A [Mostly] Black & White Photoessay from the Road

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Farm Frames.
I loved the sweet repetition of gorgeous farms of all sorts, in parts of every state.

Some of the images yielded by five weeks and six thousand miles’ worth of rambling cross-country seemed to want expression in my old favorite black and white imagery. And, not coincidentally, this set particularly showcases my obsessions with seeing patterns, repetition and commonalities.

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Monolithic bare trees and sculptural bridges seemingly imitate each other.

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Twisted Trees
Driftwood. A helical trunk amid Douglas-fir and vine maple companions.

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AmeriCars the Beautiful
Car culture in the US may have long grown old, but it hasn’t stopped being a classic.

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Boarded Up
Fruit growers’ packing crates. A burned house.

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Shake Your Tailfeathers
Hawk? Maybe. Mallard, definitely.

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Sunday School
The old shed behind the parsonage, the inner workings of a portative organ, and a vintage church.

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God is in the Details
Small stuff, large impact.

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Spokes that speak for themselves.

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An older model pachyderm and an older model Packard? (Nah, I think it was a Rolls.)

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Strange Geometries
The wonder of a weird homemade aerial and the magic of a zebra.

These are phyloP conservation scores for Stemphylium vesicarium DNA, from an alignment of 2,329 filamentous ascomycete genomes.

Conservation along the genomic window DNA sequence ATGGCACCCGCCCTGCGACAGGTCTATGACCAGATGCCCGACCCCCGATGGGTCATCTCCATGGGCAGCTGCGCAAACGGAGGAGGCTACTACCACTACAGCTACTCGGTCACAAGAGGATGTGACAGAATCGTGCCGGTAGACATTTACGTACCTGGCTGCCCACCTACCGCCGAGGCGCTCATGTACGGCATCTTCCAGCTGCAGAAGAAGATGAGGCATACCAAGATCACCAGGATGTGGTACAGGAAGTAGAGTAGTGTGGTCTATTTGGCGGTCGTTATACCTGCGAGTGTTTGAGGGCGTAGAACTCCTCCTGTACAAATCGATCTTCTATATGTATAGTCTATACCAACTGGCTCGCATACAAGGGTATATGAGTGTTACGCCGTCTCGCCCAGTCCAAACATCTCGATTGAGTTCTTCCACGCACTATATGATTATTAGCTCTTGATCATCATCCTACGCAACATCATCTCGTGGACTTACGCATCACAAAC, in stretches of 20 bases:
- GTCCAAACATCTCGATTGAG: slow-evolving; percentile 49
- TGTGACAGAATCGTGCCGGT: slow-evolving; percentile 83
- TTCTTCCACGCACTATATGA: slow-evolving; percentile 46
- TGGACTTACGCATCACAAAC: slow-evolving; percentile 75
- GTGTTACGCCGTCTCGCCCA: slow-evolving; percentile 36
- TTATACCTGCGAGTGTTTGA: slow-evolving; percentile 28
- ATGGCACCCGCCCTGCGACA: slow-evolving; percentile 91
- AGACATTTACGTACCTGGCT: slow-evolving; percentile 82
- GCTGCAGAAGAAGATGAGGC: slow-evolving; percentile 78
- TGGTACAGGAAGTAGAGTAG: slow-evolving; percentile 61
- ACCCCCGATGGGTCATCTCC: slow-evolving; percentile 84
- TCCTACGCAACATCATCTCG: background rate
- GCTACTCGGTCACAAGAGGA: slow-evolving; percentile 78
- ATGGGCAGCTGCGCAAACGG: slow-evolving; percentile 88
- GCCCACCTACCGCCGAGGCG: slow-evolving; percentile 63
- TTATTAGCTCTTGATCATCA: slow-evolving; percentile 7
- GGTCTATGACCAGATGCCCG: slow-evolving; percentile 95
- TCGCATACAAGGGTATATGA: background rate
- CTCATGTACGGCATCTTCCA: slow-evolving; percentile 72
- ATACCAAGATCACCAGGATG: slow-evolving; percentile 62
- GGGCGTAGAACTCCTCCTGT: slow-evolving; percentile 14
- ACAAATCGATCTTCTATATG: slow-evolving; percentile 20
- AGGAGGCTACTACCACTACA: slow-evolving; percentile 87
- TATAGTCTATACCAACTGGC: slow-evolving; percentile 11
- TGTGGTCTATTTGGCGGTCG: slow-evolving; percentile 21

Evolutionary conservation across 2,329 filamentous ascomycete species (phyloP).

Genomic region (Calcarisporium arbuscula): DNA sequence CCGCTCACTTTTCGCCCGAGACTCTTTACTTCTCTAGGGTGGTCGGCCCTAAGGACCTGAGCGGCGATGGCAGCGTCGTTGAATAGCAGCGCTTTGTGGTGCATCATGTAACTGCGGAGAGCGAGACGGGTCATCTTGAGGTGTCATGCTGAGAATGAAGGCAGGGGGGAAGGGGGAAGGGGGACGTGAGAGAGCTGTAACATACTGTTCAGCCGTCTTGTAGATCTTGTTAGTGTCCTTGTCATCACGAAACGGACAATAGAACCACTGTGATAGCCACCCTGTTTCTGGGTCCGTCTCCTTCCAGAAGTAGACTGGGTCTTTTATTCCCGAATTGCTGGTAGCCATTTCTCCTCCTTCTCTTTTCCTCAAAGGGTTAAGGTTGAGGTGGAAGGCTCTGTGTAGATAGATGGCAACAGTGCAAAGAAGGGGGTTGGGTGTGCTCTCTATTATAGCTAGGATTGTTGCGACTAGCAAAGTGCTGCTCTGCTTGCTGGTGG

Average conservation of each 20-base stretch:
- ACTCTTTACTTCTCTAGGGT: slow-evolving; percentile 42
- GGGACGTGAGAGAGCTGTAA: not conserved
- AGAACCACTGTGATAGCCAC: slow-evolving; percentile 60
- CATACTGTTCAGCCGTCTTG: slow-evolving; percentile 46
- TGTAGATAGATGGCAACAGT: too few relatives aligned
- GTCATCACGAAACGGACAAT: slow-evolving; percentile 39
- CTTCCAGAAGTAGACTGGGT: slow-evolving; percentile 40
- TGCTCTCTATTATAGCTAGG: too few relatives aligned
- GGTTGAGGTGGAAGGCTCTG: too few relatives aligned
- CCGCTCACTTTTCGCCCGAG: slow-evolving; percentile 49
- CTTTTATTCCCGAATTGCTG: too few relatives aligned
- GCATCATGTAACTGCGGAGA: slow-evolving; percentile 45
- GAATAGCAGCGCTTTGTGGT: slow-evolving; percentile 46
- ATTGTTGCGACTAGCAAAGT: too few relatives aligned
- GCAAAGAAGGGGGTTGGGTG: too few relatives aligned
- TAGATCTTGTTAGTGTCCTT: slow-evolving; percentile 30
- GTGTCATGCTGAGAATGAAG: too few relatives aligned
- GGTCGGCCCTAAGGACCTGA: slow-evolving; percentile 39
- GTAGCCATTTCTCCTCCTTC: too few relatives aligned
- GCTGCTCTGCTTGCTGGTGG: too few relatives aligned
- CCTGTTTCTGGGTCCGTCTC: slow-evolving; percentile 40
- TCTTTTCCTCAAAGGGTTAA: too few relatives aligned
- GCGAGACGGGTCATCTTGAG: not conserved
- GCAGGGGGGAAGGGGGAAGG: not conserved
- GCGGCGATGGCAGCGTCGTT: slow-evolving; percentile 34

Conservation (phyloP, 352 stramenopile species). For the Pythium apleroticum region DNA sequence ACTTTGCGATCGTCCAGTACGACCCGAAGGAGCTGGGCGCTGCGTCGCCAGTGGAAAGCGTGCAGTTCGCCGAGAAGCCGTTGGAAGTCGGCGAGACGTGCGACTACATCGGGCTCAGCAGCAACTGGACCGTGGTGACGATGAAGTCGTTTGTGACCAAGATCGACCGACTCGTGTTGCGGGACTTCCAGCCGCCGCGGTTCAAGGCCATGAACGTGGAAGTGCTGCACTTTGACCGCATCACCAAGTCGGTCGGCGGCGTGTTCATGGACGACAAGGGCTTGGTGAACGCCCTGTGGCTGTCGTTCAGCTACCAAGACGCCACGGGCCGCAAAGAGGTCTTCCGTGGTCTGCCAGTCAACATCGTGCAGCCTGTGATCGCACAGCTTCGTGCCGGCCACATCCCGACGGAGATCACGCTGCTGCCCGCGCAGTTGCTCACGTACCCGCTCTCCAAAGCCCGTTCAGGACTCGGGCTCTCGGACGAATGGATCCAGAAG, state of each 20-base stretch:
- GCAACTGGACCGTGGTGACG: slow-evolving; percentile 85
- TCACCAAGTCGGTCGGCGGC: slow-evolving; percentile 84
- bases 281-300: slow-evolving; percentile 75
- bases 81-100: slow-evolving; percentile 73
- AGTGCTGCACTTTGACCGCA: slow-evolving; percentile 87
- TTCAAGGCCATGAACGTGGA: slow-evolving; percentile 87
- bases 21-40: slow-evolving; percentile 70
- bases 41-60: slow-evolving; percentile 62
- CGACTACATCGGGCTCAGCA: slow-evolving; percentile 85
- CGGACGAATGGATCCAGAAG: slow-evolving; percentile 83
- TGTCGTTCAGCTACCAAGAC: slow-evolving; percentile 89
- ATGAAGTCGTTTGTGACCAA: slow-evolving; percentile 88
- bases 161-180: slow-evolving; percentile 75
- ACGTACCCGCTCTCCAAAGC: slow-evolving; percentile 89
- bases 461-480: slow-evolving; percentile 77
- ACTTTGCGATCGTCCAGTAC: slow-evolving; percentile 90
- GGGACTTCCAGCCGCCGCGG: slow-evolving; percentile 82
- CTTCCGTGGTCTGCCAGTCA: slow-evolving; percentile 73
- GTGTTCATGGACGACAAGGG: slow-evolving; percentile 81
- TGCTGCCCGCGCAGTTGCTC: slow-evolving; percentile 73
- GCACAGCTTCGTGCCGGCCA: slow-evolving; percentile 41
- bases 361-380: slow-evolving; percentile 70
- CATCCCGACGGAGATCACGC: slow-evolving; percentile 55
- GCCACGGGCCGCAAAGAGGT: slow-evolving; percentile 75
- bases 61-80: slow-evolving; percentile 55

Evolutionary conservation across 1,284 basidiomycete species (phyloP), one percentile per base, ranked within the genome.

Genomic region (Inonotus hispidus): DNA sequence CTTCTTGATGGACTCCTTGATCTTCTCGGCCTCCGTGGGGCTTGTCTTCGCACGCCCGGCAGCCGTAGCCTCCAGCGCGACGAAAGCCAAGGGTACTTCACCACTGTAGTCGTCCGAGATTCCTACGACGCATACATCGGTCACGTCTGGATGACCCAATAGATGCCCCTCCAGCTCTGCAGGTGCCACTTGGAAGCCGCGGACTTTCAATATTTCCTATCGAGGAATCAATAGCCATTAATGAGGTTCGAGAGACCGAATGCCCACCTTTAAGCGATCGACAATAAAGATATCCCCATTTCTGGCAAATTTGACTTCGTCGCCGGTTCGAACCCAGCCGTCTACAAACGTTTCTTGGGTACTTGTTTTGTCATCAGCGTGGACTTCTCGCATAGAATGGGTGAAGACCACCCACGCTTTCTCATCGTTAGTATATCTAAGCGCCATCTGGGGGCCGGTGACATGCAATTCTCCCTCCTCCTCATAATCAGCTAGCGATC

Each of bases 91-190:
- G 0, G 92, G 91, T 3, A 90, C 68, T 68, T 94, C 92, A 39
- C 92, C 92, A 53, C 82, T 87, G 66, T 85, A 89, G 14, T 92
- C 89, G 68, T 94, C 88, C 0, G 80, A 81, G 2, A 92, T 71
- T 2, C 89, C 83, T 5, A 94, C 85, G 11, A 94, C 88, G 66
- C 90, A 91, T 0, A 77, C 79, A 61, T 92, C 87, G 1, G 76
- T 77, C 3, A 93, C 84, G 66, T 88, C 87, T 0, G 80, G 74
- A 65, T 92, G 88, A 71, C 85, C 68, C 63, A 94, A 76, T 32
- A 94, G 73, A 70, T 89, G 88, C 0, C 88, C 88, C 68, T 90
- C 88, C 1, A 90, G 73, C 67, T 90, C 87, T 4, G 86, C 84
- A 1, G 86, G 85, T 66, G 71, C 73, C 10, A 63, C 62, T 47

12 thoughts on “A [Mostly] Black & White Photoessay from the Road

  1. WOW! Beautiful photography. I loved all of them but my favorite one is the first one-the gorgeous farms. Your hard work and time spent is worth the photographs. These are awesome images in black and white. Great post. Take care Kathryn and God bless.

  2. Fabulous photo essay…where was the pachyderm? And on a side note, is there still a field next to the highway north of Dallas with retired circus camels? Wish I could remember exactly where it is, but I haven’t driven that way in nearly 20 years….

    • My lovely ‘Mr. Longsnoot’ lives (as he has for a long time) at the Woodland Park Zoo in Seattle. I don’t know about the retirees you mention…however, there *is* a bison herd near here kept company by a camel (or two–I think I’ve only seen one at a time, but that doesn’t necessarily prove anything, right?), and there’s an amusing ranch, also nearby, inhabited by a somewhat ragtag assembly of rescue animals: along with camels and llamas or alpacas, they care for horses, zebras, zedonks, zorses, emus, simians of various sorts, birds, snakes, bears, deer and others, and the owners support it by running it as a humble little zoo/education center. No sealife housed there, so I’m not clear on if the ranch name is a family name (Sharkarosa–you can find ’em on the web), but it’s one seriously quirkly place and we kind of enjoyed our recent visit, though I don’t know I’d likely go back. I do like animals, but having neither the skills nor the resources, time or space to care for them, so I’m lucky there are others who *do* have the above so I can learn in their company sometimes.

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